As you can imagine, this cut Job to the heart. Think of hearing your friends say things like this: “Has any innocent person ever perished? God will not spurn the blameless man.” They told Job that he had no fear of God. Zophar, the worst of the three, had the gall to say to Job, “God exacts from you less than your sins deserve” (Job 11:6). And friend Eliphaz could say, “Your wickedness is so great, your depravity surpasses all bounds” (see Job 22:5). Some comfort, huh?

It’s hard to conceive of anything more painful for persons in deep grief than to be told that they are responsible for it, that they have brought it on themselves. Think of those who suffer with terrible afflictions being told that these would all go away if they, the victims, simply had more faith. And so, to the already terrible weight of sorrow and suffering is added the burden of guilt.

Friends, let’s never do that. Troubled people need our acceptance, not our blame. These three friends did not speak rightly of God and neither do we when we follow their bad example.


One more thing about them. They protested too much. Job said some rash things. In the heat of bitterness, he made reckless charges against God. He gave way at times to despair. He complained, raged and screamed in pain. These friends always felt they had to straighten him out then, to scold and correct him.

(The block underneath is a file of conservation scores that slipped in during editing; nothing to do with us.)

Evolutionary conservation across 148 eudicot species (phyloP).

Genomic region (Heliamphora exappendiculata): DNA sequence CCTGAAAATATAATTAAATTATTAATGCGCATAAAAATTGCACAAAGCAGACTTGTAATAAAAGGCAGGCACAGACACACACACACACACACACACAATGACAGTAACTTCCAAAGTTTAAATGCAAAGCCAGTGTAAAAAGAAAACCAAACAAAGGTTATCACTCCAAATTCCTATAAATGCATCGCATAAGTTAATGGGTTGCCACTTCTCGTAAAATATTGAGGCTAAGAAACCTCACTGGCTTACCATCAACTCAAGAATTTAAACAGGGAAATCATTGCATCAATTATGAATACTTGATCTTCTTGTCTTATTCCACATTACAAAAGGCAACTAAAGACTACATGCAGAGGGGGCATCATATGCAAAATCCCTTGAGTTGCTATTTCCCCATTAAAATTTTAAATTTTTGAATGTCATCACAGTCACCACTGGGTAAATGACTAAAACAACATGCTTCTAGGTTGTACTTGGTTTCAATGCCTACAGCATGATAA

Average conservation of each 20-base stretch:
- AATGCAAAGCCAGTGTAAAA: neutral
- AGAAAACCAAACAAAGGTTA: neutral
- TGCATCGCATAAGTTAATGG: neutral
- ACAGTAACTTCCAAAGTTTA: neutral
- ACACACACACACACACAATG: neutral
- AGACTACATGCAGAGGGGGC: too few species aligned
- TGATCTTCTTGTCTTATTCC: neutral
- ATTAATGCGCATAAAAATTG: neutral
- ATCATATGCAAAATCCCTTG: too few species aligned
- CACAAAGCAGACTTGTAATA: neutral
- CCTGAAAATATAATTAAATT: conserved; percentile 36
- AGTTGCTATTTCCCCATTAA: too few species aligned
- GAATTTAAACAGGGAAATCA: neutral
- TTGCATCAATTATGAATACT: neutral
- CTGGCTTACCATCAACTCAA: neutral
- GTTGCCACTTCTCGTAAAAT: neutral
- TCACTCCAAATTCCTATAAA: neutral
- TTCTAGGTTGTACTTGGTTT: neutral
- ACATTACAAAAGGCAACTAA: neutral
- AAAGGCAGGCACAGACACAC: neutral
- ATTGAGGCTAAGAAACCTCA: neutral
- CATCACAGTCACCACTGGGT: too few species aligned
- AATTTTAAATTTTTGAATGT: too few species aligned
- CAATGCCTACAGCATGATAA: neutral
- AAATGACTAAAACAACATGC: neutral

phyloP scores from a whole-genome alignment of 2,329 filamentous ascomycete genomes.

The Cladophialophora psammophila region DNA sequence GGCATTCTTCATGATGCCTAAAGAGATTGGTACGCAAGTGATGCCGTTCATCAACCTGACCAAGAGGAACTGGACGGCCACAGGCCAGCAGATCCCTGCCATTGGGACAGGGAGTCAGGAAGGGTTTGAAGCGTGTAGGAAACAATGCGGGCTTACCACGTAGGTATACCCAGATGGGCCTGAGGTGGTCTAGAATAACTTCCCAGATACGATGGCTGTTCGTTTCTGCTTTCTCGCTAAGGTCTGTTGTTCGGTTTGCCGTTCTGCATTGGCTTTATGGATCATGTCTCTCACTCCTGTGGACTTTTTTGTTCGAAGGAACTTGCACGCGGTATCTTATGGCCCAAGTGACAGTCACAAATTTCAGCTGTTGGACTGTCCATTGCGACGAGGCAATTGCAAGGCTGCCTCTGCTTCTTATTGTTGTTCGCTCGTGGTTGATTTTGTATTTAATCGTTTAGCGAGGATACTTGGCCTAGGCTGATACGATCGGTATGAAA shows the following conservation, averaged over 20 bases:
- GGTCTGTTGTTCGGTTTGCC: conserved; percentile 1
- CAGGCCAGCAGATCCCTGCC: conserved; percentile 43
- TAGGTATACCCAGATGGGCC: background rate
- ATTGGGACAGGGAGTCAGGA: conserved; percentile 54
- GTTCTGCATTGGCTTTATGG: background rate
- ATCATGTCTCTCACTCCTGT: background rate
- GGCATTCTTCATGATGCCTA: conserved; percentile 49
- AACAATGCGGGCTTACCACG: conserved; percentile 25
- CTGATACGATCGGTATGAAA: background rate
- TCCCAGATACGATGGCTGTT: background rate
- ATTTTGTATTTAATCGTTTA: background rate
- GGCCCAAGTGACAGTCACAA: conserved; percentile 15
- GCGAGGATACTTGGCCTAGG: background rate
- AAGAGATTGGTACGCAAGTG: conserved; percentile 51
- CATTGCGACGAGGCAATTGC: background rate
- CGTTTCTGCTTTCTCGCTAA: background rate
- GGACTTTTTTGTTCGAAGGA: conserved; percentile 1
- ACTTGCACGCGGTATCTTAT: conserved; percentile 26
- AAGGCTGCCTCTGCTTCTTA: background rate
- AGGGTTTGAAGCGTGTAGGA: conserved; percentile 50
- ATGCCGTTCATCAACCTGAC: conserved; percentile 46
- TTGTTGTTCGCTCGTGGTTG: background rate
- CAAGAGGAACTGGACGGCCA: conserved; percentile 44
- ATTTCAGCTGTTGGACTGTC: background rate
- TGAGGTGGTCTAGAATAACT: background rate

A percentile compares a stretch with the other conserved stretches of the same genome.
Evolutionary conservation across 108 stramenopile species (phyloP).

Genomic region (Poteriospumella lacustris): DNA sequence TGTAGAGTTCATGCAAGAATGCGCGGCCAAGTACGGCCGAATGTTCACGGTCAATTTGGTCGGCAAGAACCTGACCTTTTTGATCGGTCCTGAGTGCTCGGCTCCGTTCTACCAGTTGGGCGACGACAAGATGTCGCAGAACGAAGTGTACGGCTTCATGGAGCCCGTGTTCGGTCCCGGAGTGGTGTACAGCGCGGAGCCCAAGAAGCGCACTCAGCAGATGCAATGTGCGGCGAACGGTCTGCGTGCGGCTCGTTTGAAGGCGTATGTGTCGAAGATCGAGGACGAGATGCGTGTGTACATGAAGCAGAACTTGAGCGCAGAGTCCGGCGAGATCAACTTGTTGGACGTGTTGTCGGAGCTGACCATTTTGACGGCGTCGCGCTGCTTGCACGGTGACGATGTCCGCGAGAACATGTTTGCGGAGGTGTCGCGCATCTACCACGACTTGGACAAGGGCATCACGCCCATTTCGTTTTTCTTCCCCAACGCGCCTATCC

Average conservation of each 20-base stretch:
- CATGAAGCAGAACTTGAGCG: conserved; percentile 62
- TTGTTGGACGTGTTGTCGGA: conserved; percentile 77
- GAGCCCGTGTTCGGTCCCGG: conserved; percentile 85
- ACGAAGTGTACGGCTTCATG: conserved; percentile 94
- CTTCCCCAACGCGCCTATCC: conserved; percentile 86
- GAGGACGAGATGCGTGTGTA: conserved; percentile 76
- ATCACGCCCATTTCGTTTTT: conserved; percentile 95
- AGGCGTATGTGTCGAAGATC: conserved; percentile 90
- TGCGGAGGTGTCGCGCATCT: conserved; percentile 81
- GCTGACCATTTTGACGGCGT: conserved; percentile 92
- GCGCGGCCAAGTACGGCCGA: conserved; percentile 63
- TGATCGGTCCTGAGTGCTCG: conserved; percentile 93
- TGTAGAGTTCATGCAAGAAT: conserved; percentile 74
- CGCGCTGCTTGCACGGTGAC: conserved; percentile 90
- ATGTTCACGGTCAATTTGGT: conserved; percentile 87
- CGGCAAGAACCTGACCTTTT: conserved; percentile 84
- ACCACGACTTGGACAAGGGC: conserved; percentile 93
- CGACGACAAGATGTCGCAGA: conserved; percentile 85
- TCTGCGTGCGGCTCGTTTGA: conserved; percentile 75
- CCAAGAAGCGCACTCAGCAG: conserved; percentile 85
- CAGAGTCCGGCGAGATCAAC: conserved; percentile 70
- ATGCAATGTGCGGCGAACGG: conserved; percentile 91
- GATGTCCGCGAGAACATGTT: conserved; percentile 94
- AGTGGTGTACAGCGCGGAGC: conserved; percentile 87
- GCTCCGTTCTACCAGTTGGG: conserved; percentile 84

I know how they felt. The second great heartbreak in our lives as a family after Billy’s illness and his death eighteen years later was what happened then to our second son, Dave. When Billy died, Dave seemed to go to pieces, mentally and emotionally.

Apparently, he, unbeknownst to us, had been afraid for years that he as a five-year-old had somehow caused his big brother’s illness. Billy’s sudden death at 24 brought all those feelings up in a storm. Dave began to hear voices, ran away and was lost for days. Then followed repeated hospitalizations. He went through great inner torment, and we suffered along with him. Physical handicaps are difficult to contend with. Mental illness in a loved one causes even more excruciating pain. It tears at the heart of a family.

As Dave was recovering, he would often express his anguish and anger at what had happened to him. He would rage against God and against us and express the bitterest despair. How hard that was for us to hear!